Sunday, 29 January 2012

The Study of Drapery – Part 2

Long Study of Drapery - 2
29 January 2012
Graphite Pencil on Paper
39cm x 35.5cm (15.5" x 14")

This is the second long study of drapery from the Natural Way to Draw. It took 6 hours - split into 3 2-hour sessions.

I learnt from the first study (see The Study Of Drapery - Part 1) and this time I drew the outline of all the folds before starting the shading.

The result is slightly disappointing because the folds in the middle of the fabric don’t look as three dimensional as the examples in the book. This is because the examples are of more complex arrangements and are drawn from an angle rather than face on. The next time I draw a drapery study I will include both of these factors in my setup.

This is the end of Section 11. It has been a change from the previous sections. They were all about focusing on the subject. The shading of the drapery requires you to spend more time looking at the paper. I wonder what is coming next.

Sunday, 22 January 2012

Sky Wash 1

Sky Wash 1
(View from Gunthorpe Bridge)

Watercolour on Paper
28cm x 19cm (11" x 7.5")

Last year, I was inspired by the blog One Hundred Washes to start each painting session by experimenting with a watercolour wash. My intention was to loosen up before stating work on the main painting and to learn more about working with watercolour.

Some of the results were good - the picture on Happy Christmas 2011 started life as one of these experiments, but overall, I realised I have a lot to learn about painting with watercolour.

I've decided to go back to basics and practice some simple sky washes. I have picked 7 or 8 different washes from John Lovett’s Splashing Paint DVD and from programmes on the Painting and Drawing Channel.

This first sky is from Geoff Kersey's Top Tips for Watercolour Artists. The sky is painted using two wet in wet washes (wet in wet means paint is applied to paper that is already wet with water or paint. The paint spreads out and creates soft edges, adjacent colours merge into each other and the edges of the wash merge into the background).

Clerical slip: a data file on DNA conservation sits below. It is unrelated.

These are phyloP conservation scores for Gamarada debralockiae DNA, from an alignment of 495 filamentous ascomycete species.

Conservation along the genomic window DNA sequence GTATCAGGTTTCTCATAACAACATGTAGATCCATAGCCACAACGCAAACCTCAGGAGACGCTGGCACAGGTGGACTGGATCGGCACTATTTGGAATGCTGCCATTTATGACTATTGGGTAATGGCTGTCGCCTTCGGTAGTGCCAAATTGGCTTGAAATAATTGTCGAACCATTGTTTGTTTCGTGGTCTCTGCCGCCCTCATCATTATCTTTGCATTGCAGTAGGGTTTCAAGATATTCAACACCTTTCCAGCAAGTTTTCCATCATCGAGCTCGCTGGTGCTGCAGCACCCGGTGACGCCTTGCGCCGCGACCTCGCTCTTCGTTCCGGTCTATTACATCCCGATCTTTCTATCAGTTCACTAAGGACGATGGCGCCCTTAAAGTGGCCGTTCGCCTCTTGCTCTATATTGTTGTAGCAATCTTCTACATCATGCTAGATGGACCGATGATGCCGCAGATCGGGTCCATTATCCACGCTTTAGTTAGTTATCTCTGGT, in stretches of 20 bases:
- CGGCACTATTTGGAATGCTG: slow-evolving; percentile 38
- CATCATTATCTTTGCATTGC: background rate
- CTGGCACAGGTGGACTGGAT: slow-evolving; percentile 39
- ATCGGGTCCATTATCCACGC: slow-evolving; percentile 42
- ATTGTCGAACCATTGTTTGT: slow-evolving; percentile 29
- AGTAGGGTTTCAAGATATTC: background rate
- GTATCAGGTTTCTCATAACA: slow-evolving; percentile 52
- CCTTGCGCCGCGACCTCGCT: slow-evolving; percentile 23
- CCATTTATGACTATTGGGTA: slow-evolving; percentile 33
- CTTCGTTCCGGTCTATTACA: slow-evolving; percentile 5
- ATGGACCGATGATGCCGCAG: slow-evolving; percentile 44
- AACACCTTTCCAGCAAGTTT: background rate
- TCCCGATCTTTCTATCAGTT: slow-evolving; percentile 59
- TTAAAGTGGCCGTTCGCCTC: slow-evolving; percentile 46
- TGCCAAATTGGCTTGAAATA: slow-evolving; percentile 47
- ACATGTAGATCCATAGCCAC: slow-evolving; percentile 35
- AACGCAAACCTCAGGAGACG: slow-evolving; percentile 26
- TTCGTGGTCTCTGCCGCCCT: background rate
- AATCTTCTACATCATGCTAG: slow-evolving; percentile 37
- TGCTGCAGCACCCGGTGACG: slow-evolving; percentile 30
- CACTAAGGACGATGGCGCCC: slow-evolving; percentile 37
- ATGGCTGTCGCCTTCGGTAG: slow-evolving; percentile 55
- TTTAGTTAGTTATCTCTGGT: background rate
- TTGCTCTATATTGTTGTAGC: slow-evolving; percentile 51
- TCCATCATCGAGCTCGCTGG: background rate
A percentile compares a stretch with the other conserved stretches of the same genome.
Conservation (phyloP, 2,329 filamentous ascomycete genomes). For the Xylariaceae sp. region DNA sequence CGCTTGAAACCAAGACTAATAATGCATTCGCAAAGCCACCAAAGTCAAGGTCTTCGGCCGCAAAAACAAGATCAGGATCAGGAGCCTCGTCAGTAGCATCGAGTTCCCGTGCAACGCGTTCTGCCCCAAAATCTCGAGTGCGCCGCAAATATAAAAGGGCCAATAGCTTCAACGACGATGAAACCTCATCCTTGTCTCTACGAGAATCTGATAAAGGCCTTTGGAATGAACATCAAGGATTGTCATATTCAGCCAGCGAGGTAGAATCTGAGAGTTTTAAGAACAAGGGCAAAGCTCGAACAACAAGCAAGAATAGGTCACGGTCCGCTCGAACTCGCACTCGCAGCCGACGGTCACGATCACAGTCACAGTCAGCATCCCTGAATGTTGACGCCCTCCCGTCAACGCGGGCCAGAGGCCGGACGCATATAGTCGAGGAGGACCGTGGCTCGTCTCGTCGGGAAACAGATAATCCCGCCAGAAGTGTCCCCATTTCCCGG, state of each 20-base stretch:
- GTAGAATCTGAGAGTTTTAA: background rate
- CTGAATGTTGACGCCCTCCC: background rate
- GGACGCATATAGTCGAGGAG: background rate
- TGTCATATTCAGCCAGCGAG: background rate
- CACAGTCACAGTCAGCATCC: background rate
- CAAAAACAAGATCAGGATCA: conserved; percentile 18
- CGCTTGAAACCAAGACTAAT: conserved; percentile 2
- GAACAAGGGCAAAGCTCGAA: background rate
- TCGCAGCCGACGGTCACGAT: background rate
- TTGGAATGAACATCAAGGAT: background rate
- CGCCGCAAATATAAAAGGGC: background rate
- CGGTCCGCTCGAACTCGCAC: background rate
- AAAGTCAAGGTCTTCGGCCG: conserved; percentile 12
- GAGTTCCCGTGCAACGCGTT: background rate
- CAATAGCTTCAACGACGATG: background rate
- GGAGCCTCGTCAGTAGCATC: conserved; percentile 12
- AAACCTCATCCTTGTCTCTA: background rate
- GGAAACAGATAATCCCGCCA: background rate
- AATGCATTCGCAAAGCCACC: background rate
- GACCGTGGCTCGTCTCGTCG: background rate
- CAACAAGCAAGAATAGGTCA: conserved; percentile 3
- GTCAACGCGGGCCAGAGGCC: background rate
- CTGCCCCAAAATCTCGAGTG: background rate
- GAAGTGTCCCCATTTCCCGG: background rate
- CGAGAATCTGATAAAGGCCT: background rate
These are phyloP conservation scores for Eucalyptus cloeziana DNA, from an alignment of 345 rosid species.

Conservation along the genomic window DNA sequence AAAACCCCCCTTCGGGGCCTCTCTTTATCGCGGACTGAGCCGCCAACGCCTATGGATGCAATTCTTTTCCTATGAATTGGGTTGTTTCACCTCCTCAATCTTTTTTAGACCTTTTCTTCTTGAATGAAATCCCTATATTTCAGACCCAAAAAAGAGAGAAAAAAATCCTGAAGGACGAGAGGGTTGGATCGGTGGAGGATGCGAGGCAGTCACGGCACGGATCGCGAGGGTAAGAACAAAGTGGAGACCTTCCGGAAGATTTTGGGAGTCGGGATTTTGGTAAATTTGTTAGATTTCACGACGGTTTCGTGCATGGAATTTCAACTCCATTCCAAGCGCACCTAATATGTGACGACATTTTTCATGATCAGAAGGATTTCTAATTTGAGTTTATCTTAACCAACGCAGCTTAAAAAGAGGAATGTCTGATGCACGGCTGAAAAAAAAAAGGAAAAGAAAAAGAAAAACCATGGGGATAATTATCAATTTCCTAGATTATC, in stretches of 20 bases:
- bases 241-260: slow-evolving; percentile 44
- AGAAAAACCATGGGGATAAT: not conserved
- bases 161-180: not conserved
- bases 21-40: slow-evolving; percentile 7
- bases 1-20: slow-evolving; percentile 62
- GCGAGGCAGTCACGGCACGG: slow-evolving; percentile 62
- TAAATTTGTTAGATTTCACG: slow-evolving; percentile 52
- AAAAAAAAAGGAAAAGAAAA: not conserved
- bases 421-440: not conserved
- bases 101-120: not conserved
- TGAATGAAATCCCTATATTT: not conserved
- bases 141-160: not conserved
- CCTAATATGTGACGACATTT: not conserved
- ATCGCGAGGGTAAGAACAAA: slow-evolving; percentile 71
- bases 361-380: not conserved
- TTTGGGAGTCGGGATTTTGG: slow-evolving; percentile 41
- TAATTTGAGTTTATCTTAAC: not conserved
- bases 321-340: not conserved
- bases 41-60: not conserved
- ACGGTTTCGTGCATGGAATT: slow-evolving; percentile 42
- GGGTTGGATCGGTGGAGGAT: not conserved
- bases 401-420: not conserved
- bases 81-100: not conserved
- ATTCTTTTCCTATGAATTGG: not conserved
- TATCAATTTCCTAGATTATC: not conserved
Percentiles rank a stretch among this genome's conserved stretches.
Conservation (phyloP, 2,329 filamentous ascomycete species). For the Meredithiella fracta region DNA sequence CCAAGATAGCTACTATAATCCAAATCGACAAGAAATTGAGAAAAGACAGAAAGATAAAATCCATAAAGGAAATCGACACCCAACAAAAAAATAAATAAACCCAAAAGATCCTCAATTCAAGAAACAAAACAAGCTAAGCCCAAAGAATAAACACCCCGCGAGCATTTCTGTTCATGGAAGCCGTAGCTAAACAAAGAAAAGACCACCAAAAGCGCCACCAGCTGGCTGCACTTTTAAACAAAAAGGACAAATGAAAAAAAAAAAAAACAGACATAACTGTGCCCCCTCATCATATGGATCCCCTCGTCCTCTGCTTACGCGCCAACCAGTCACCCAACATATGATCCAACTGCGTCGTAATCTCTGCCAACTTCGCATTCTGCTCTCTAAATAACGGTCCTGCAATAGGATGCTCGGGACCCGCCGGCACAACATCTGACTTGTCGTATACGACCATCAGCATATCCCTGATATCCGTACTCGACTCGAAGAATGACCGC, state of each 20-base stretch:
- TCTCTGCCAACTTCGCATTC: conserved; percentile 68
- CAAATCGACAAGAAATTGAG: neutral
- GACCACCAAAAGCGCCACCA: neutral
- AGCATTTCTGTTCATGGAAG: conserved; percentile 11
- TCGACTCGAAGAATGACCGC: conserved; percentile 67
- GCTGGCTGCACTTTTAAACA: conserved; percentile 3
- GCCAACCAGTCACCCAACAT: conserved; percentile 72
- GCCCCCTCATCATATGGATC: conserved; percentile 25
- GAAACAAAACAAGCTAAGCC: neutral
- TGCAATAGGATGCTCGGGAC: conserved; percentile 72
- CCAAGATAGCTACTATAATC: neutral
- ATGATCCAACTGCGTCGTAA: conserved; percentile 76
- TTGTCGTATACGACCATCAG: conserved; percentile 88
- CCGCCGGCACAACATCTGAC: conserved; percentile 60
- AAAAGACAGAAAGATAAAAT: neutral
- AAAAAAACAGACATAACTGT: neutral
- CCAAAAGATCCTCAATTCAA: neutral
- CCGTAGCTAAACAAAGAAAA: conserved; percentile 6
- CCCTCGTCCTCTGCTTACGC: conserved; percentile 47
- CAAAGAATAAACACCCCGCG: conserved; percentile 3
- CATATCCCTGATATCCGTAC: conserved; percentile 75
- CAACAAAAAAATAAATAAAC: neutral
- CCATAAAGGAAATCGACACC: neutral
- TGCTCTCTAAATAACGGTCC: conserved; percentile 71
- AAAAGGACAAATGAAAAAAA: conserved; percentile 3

The first wash is a pink wash, which I applied to the horizon and faded out toward the top of the paper. After this had dried, I gently rewet the paper (so as not to disturb the pink wash) and added areas of blue and grey, which merged and mixed together on the page.

After the sky was dry, I decided to  use it as the backdrop for a view of the Trent looking west from Gunthorpe Bridge. I wet the river and the area around the horizon before painting the trees. This gives the reflections and the trees in the distance nice soft edges.

At some point, I will try this again and leave more white in the sky. I will also think more about the foreground I am going to add. This time I left myself with a distinct horizon line at the bottom of the sky, which I didn't need and had to use as the bank of the Trent.

Sunday, 15 January 2012

Blakemere Moss

Blakemere Moss
Watercolour on Paper
24cm x 34cm (9.5" x 13.5")

Blakemere Moss is in Delamere Forrest near Chester. This is a view on a sunny but cold spring morning.

The Moss was originally wetland. It was drained in the 19th century, planted with trees and subsequently re-flooded in the late 1990s (see Wikipedia - Delamere Forest). It is an attractive area and a bit otherworldly because there are trees and the remains of trees emerging from the lake.

This picture is my second painting based on the design ideas from a John Lovett workshop. (see Studio Workshop). My objective for this picture was to create depth by using soft edges in the background and hard edges in the foreground. I stuck to my resolution to use thumbnail sketches to explore the subject and compose the picture.

Blakemere Moss - Thumbnail Sketches

My first decision was whether to use a landscape or a portrait format. I then experimented with the position of the horizon, the size of the far bank, the position and angle of the floating logs and the height and spacing of the foreground trees.

I’ve never got on with thumbnails in the past, but now I find them useful and enjoy drawing them. This is a beneficial side effect of the Daily Composition exercise from the Natural Way to Draw (see Daily Composition). I used to be too tentative with thumbnails, but now I dash them off quickly – 203 scribbly daily compositions have made all the difference.